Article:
The real reason Uncle Sam is afraid of Libra

A lot of column inches have been devoted to Facebook’s Libra coin so far, and we can expect many more to come. The tech giant’s stablecoin has put the wind up Uncle Sam, and a few other countries as well, but with the USA being the home of Facebook, its reaction is the one that most observers are following.

And here’s an amazing fact to consider: Facebook has 2.5 billion ‘citizens’ and the USA has 350 million users, as Clem Chambers, a senior Forbes contributor points out. . This Chambers claims is the root of the fear of Libra.

Who needs the dollar?

What the US government and others fear is that Libra will usurp their sovereign currency. This is particularly important to America, because it exports its dollar as a way of maintaining solvency. If other countries didn’t look to the dollar as a ‘safety net currency, what would happen? Clearly, the US government has been asking itself that question, then asked David Marcus for some answers. None of which seemed to reassure them.

As Chambers says in his article, “bad things would happen to the US status as a reserve currency …if the 2.5 billion Facebook users started to use libra, a basket of currency linked money.” The USA is sitting on a debt mountain, so any threat to the value of the dollar is an issue of mega proportions. As Chambers warns, “If a new private sector money is created and made available instantaneously to 2,500 million people a lot of unpredictable things will happen.”

Disrupting the retail sector

He has been working on a site that has developed its own crypto ‘Plus1’ for social media validation, and he suggests it provides us with a laboratory of sorts, where we can see the possible outcomes for Libra. Chambers’ site has around 3 million site users a month, so it’s a very scaled down version of Facebook. But the use of a ‘native’ cryptocurrency is working very effectively, despite some slowness in uptake.

He says his first two observations are: “crypto works within an online community, and crypto takes a goodly time to permeate into usage.” So adoption takes a while, but it does happen. His data also shows what we already know from other social media usage: older users are less likely to engage with what he calls “new-fangled stuff,” but “mature members” do engage with it quite quickly. By contrast, “The young’uns however, are all over crypto like butterflies on summer lilac.” Chambers says this age dynamic makes adoption slower than most might think.

Furthermore, Chambers says that while you can buy things with crypto, this has been slow to happen. He suggests Facebook’s Libra should be the coin that changes this and acts as a major disruptor in the retail arena.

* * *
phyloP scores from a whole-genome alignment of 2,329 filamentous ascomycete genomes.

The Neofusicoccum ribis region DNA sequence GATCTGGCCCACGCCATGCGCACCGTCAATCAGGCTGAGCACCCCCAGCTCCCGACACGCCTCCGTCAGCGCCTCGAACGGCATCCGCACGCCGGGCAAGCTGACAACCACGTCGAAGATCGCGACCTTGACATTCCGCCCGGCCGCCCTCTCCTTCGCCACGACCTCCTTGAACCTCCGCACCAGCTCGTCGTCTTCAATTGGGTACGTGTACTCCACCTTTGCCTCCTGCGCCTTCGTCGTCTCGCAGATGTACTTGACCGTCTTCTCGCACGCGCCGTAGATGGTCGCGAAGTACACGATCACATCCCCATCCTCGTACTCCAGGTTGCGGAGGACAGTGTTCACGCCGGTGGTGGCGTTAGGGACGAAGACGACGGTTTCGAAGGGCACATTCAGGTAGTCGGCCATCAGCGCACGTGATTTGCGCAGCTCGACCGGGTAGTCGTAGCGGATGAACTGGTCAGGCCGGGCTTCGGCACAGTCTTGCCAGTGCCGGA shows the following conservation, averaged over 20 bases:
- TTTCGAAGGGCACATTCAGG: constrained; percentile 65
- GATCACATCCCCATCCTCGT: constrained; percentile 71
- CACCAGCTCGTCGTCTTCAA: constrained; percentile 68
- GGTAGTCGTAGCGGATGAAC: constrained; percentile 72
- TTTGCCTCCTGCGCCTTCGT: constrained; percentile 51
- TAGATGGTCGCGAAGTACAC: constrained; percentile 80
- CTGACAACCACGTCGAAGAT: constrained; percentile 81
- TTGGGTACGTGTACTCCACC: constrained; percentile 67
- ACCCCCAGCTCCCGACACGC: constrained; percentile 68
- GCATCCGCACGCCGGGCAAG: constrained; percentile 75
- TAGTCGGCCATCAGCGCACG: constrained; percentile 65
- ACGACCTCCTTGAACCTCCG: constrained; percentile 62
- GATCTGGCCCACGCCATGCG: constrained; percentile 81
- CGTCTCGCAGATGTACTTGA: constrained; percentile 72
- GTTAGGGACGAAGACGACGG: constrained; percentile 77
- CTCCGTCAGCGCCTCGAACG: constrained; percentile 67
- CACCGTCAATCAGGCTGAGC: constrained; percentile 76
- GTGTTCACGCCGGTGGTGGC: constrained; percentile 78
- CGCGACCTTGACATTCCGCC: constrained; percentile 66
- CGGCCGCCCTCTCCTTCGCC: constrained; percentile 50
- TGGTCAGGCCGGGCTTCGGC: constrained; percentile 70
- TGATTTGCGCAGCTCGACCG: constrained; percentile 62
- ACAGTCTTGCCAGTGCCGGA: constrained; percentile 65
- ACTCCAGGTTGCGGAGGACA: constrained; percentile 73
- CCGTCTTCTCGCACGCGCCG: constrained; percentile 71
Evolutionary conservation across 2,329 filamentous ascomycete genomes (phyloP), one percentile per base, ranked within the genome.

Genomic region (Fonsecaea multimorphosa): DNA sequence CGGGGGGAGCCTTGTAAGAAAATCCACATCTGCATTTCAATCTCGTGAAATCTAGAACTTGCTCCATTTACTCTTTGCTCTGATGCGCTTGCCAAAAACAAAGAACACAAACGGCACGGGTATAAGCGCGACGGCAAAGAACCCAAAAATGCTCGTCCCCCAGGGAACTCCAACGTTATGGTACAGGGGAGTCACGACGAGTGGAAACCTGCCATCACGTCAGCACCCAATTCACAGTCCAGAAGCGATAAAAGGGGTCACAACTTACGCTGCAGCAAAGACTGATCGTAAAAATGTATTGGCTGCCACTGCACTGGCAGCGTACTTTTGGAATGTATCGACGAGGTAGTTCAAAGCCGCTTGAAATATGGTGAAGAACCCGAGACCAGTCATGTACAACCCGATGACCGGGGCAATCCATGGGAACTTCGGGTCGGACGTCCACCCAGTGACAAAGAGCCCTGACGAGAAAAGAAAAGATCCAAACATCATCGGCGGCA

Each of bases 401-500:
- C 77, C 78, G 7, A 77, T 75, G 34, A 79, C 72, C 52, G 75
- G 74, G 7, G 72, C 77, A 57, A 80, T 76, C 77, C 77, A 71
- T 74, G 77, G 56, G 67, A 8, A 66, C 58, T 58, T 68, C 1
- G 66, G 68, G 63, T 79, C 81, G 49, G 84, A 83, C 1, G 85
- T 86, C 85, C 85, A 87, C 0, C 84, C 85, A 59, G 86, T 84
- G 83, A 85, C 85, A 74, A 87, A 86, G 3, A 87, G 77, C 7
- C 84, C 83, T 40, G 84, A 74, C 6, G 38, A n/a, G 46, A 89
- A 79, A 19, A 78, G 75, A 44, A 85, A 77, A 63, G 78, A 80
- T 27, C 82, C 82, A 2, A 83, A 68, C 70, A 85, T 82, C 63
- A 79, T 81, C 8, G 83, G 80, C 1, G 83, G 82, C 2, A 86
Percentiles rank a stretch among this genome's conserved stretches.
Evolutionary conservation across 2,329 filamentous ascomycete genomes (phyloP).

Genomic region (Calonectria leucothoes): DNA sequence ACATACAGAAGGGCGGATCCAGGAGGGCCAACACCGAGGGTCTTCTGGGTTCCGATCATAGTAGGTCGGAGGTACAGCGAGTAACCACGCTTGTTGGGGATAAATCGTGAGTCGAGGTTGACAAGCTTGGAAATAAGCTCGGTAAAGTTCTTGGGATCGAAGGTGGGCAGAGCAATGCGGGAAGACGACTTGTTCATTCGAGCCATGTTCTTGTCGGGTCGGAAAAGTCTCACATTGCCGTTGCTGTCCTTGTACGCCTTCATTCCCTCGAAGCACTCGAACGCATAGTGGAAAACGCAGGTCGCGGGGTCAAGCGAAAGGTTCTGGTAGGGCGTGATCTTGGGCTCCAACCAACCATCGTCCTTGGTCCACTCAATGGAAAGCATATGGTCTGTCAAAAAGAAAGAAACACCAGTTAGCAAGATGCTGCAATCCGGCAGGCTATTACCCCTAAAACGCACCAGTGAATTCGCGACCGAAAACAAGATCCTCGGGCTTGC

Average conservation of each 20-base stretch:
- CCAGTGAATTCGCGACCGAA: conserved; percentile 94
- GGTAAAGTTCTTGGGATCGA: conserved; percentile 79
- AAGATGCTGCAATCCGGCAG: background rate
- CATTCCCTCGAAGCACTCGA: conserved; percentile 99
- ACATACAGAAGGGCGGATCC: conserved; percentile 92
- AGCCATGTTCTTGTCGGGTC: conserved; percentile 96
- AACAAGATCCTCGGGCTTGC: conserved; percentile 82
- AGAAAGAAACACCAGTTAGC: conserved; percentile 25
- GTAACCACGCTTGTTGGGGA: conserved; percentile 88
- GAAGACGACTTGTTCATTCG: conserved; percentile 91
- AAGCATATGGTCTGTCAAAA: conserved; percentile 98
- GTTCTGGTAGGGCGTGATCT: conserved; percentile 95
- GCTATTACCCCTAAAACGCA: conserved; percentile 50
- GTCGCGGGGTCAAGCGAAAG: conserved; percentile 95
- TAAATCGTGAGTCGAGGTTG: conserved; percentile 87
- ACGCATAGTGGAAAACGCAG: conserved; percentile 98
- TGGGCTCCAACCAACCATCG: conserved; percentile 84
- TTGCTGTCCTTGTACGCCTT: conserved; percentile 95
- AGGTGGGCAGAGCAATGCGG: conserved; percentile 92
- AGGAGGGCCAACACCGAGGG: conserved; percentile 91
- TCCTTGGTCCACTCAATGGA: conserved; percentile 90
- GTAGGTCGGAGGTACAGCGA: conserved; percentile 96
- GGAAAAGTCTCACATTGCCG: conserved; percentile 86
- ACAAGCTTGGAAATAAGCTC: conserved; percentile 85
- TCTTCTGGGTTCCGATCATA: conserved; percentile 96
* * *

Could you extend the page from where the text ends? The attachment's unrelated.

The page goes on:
Libra may also lower the barrier to entry for consumers. Using and owning crypto at the moment is not simple enough to have a broad appeal, but again Libra could change that.

Furthermore, just the fact you can transfer fiat in and out of Facebook creates a massive bank. Will we have ‘Facebank’ in the future? I’d say it’s pretty likely.

And, as Chambers remarks, the lawmakers are completely focused on privacy issues with Libra, whereas what they should be looking at is “the techno-political structure over issuance and control of Libra’s proposed ownership and business model.”

Libra is just the beginning: in the future expect to see similar coins from Google, Amazon and Apple. And there will be others. Who will need the dollar, the yen, the euro and other currencies then? That is what governments really fear.

Keep big tech out of finance? Seriously!

As Off the Chain writes, this week is a big one for crypto. It may even become a defining week, when at some point we look back at its events.

The Facebook hearings in Congress play a major role in this. David Marcus has faced two different committees, neither of them over-informed about cryptocurrency in general. He sat like one man alone holding back the tide of ill-informed views held by America’s lawmakers. For example, they (and the President) are still convinced that crypto is primarily used for criminal activity, when by now we all know that cash is king in the drug world for starters.

However, while Elizabeth Warren probed the issues of privacy and trust, ever implying that it would be almost impossible to trust Facebook after the Cambridge Analytica scandal, the hearing that most concerned crypto’s supporters was that with the Banking Committee.

Old men backed by banks

As numerous journalists have noted, the average age of a US Senator is 61.8 years old, and most of them are not open-minded enough to grasp the innovations that blockchain and crypto can bring to the United States. Most of them have benefitted financially from the old system, so why change it. Who cares about the future when ‘I’m alright Jack’.

Keep Big Tech Out

These hearings were significant, but even more noteworthy was information leaked over the weekend regarding a bill that has been drafted by Congressional representatives aimed at preventing large technology companies from becoming financial institutions. It is literally titled “Keep Big Tech Out of Finance Act” and contains a number of extremely worrying statements, with potentially dangerous ramifications.